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HomeNewsThe BIGGER PICTURE – assisted death, indigenous murders and sick leave …

The BIGGER PICTURE – assisted death, indigenous murders and sick leave …

Assisted death and mental disorders

Psychiatrists across the country are calling on the federal government to delay the implementation of rules that would expand access to medically-assisted death for people with mental disorders.

The Association of Chairs of Psychiatry in Canada says they are “incredibly concerned” about mental health patients since there’s no definition of the point at which someone may not be able to recover, to qualify for the procedure.

The group says there should be better access to care for patients, including addiction services before the rules are changed next March.

Getting ready for convoy protests

Prime Minister Justin Trudeau’s national security advisor says they’re planning ahead for another “Freedom Convoy” protest in Ottawa early next year.

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One of the organizers of the convoy that paralyzed the capital’s downtown early this year has called for a four-day convoy in February.

But Jody Thomas says different actions would be taken ahead of time to prevent a similar situation.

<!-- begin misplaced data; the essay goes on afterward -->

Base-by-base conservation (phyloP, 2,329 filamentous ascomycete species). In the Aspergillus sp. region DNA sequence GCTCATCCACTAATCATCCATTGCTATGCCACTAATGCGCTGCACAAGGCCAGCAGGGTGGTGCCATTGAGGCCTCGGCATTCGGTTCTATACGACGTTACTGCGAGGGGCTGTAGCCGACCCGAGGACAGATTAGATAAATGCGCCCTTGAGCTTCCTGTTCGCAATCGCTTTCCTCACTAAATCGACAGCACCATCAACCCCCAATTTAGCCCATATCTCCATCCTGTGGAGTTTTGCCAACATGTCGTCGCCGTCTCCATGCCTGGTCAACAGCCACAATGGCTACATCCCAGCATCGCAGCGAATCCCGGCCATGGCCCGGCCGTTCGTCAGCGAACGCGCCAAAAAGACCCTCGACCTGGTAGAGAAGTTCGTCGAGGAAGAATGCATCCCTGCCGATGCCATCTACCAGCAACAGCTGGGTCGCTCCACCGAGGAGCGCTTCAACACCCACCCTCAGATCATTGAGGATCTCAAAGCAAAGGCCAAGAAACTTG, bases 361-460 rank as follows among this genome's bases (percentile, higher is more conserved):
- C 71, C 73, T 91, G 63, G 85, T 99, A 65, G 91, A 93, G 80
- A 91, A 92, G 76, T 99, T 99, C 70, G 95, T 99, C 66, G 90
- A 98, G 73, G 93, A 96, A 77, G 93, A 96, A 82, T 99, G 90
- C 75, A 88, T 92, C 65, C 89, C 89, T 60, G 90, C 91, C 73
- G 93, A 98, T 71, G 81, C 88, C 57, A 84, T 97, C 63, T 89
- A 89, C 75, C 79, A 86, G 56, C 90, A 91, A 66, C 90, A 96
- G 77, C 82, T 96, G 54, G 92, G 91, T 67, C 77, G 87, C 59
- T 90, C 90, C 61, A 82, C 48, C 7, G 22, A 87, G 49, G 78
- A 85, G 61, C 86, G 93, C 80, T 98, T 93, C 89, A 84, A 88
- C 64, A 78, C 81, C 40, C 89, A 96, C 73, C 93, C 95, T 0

Thomas says deputy ministers have already met to consider plans to respond.

Indigenous murders in Winnipeg

A Winnipeg man is now facing allegations he murdered four indigenous women within a few months last spring.

Jeremy Skibicki is already being held in connection with the death of one woman in May.

Winnipeg police now allege he’s responsible for three other similar murders in the same time period.

They add there may be more victims.

Sick Leave

Federal Labour Minister Seamus  O’Regan says he’s encouraging the provinces to adopt increased sick leave legislation for employees.

Workers in industries under federal jurisdiction will be eligible for three paid sick days as of January 1st, under legislation passed unanimously last year.

That will rise to ten days per year by the end of 2023.

O’Regan notes most workers in Canada come under provincial control adding he respects their jurisdiction.

There’s no paid sick leave available in Ontario.

Our province allows three unpaid days, per year, for time off due to illness.

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